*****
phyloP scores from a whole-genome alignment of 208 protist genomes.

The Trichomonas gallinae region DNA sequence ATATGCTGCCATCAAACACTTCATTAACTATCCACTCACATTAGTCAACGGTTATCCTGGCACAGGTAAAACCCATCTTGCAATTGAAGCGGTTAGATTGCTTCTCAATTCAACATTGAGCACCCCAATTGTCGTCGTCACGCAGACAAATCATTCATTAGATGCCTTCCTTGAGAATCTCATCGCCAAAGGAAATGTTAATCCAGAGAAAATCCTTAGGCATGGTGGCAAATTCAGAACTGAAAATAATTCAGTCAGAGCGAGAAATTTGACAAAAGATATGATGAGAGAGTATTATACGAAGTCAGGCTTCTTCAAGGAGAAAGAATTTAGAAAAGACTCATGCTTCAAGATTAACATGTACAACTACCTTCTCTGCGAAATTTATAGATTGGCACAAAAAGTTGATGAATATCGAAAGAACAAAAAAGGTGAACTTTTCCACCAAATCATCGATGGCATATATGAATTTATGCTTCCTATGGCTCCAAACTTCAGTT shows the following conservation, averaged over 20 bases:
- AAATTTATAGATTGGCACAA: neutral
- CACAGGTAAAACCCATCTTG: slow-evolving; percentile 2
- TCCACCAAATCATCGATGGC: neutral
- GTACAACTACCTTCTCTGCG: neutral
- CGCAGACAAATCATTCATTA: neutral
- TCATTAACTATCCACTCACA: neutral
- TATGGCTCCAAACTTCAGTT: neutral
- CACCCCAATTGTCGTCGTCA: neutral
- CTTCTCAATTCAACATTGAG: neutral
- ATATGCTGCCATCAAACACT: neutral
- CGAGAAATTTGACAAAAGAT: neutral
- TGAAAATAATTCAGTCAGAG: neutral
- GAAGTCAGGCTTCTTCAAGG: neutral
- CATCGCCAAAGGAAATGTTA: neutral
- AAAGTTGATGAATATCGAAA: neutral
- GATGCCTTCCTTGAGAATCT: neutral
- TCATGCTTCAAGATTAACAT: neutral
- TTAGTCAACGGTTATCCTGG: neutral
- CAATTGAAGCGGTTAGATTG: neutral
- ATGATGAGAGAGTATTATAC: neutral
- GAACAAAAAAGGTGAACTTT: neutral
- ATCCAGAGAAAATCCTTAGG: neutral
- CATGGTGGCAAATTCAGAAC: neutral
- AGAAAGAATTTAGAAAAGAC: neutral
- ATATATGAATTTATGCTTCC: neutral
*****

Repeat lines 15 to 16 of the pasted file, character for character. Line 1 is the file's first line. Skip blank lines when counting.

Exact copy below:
- GAAGTCAGGCTTCTTCAAGG: neutral
- CATCGCCAAAGGAAATGTTA: neutral